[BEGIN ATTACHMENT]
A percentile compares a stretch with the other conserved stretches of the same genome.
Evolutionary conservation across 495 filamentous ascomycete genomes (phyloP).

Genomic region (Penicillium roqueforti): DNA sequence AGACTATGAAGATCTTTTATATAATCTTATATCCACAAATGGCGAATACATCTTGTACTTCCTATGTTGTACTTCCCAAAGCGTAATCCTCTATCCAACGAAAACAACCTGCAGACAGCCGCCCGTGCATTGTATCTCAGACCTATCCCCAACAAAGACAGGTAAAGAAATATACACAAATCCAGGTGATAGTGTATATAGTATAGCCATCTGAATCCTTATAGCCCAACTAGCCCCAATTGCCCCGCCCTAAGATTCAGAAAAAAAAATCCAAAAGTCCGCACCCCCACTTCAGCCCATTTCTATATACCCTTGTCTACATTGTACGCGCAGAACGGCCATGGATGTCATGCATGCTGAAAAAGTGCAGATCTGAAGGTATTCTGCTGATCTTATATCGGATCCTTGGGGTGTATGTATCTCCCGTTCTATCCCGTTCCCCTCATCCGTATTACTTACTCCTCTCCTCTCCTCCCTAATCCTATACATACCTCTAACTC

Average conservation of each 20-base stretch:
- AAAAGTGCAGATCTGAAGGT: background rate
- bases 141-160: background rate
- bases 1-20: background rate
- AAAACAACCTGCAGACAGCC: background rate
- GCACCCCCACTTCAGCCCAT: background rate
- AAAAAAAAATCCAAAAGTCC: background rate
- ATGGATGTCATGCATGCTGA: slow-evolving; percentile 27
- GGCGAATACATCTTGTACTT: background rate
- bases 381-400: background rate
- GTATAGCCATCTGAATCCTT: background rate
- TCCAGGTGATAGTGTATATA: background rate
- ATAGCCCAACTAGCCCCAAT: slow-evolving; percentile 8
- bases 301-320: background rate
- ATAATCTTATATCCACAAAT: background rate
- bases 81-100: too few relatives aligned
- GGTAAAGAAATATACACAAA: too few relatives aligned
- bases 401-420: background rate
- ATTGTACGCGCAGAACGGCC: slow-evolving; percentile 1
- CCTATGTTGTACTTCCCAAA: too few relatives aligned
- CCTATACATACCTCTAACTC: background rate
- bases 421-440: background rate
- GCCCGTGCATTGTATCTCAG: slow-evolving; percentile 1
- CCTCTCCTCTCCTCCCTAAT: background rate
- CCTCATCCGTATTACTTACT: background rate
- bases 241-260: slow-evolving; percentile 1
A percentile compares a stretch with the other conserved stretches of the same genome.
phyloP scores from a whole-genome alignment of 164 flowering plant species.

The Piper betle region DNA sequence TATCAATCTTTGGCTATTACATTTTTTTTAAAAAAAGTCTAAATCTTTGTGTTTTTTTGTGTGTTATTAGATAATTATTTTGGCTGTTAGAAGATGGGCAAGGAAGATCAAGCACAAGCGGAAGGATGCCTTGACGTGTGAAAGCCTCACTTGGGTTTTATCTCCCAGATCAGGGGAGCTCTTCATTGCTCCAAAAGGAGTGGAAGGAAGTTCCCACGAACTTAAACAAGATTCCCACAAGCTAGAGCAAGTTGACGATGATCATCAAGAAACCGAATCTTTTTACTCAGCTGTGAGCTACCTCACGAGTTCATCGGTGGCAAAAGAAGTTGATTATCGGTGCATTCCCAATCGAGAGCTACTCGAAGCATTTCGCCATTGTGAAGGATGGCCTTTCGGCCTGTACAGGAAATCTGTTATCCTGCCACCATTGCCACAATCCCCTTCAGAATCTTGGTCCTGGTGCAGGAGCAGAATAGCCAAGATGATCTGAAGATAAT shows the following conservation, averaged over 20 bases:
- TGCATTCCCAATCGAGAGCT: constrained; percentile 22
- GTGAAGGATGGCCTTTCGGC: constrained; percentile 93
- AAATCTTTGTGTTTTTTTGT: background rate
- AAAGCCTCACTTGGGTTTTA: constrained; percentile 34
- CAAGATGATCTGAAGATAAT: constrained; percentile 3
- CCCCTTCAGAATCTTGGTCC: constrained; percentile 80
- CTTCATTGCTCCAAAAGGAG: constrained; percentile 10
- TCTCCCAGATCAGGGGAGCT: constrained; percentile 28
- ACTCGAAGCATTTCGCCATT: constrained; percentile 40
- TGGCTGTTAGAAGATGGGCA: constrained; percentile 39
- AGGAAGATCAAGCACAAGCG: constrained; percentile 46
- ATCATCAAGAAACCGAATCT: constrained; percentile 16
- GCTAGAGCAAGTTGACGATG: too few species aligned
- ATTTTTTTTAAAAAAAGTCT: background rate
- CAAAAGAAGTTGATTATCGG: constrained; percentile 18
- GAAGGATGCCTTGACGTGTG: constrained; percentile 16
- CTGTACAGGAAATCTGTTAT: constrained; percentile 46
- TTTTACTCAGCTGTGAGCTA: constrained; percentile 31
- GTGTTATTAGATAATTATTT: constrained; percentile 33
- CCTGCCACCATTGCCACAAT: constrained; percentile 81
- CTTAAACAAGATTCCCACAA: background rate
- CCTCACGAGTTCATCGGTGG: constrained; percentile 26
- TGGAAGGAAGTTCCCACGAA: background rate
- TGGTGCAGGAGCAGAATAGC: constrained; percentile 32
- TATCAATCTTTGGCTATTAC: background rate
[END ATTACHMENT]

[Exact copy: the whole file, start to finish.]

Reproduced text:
A percentile compares a stretch with the other conserved stretches of the same genome.
Evolutionary conservation across 495 filamentous ascomycete genomes (phyloP).

Genomic region (Penicillium roqueforti): DNA sequence AGACTATGAAGATCTTTTATATAATCTTATATCCACAAATGGCGAATACATCTTGTACTTCCTATGTTGTACTTCCCAAAGCGTAATCCTCTATCCAACGAAAACAACCTGCAGACAGCCGCCCGTGCATTGTATCTCAGACCTATCCCCAACAAAGACAGGTAAAGAAATATACACAAATCCAGGTGATAGTGTATATAGTATAGCCATCTGAATCCTTATAGCCCAACTAGCCCCAATTGCCCCGCCCTAAGATTCAGAAAAAAAAATCCAAAAGTCCGCACCCCCACTTCAGCCCATTTCTATATACCCTTGTCTACATTGTACGCGCAGAACGGCCATGGATGTCATGCATGCTGAAAAAGTGCAGATCTGAAGGTATTCTGCTGATCTTATATCGGATCCTTGGGGTGTATGTATCTCCCGTTCTATCCCGTTCCCCTCATCCGTATTACTTACTCCTCTCCTCTCCTCCCTAATCCTATACATACCTCTAACTC

Average conservation of each 20-base stretch:
- AAAAGTGCAGATCTGAAGGT: background rate
- bases 141-160: background rate
- bases 1-20: background rate
- AAAACAACCTGCAGACAGCC: background rate
- GCACCCCCACTTCAGCCCAT: background rate
- AAAAAAAAATCCAAAAGTCC: background rate
- ATGGATGTCATGCATGCTGA: slow-evolving; percentile 27
- GGCGAATACATCTTGTACTT: background rate
- bases 381-400: background rate
- GTATAGCCATCTGAATCCTT: background rate
- TCCAGGTGATAGTGTATATA: background rate
- ATAGCCCAACTAGCCCCAAT: slow-evolving; percentile 8
- bases 301-320: background rate
- ATAATCTTATATCCACAAAT: background rate
- bases 81-100: too few relatives aligned
- GGTAAAGAAATATACACAAA: too few relatives aligned
- bases 401-420: background rate
- ATTGTACGCGCAGAACGGCC: slow-evolving; percentile 1
- CCTATGTTGTACTTCCCAAA: too few relatives aligned
- CCTATACATACCTCTAACTC: background rate
- bases 421-440: background rate
- GCCCGTGCATTGTATCTCAG: slow-evolving; percentile 1
- CCTCTCCTCTCCTCCCTAAT: background rate
- CCTCATCCGTATTACTTACT: background rate
- bases 241-260: slow-evolving; percentile 1
A percentile compares a stretch with the other conserved stretches of the same genome.
phyloP scores from a whole-genome alignment of 164 flowering plant species.

The Piper betle region DNA sequence TATCAATCTTTGGCTATTACATTTTTTTTAAAAAAAGTCTAAATCTTTGTGTTTTTTTGTGTGTTATTAGATAATTATTTTGGCTGTTAGAAGATGGGCAAGGAAGATCAAGCACAAGCGGAAGGATGCCTTGACGTGTGAAAGCCTCACTTGGGTTTTATCTCCCAGATCAGGGGAGCTCTTCATTGCTCCAAAAGGAGTGGAAGGAAGTTCCCACGAACTTAAACAAGATTCCCACAAGCTAGAGCAAGTTGACGATGATCATCAAGAAACCGAATCTTTTTACTCAGCTGTGAGCTACCTCACGAGTTCATCGGTGGCAAAAGAAGTTGATTATCGGTGCATTCCCAATCGAGAGCTACTCGAAGCATTTCGCCATTGTGAAGGATGGCCTTTCGGCCTGTACAGGAAATCTGTTATCCTGCCACCATTGCCACAATCCCCTTCAGAATCTTGGTCCTGGTGCAGGAGCAGAATAGCCAAGATGATCTGAAGATAAT shows the following conservation, averaged over 20 bases:
- TGCATTCCCAATCGAGAGCT: constrained; percentile 22
- GTGAAGGATGGCCTTTCGGC: constrained; percentile 93
- AAATCTTTGTGTTTTTTTGT: background rate
- AAAGCCTCACTTGGGTTTTA: constrained; percentile 34
- CAAGATGATCTGAAGATAAT: constrained; percentile 3
- CCCCTTCAGAATCTTGGTCC: constrained; percentile 80
- CTTCATTGCTCCAAAAGGAG: constrained; percentile 10
- TCTCCCAGATCAGGGGAGCT: constrained; percentile 28
- ACTCGAAGCATTTCGCCATT: constrained; percentile 40
- TGGCTGTTAGAAGATGGGCA: constrained; percentile 39
- AGGAAGATCAAGCACAAGCG: constrained; percentile 46
- ATCATCAAGAAACCGAATCT: constrained; percentile 16
- GCTAGAGCAAGTTGACGATG: too few species aligned
- ATTTTTTTTAAAAAAAGTCT: background rate
- CAAAAGAAGTTGATTATCGG: constrained; percentile 18
- GAAGGATGCCTTGACGTGTG: constrained; percentile 16
- CTGTACAGGAAATCTGTTAT: constrained; percentile 46
- TTTTACTCAGCTGTGAGCTA: constrained; percentile 31
- GTGTTATTAGATAATTATTT: constrained; percentile 33
- CCTGCCACCATTGCCACAAT: constrained; percentile 81
- CTTAAACAAGATTCCCACAA: background rate
- CCTCACGAGTTCATCGGTGG: constrained; percentile 26
- TGGAAGGAAGTTCCCACGAA: background rate
- TGGTGCAGGAGCAGAATAGC: constrained; percentile 32
- TATCAATCTTTGGCTATTAC: background rate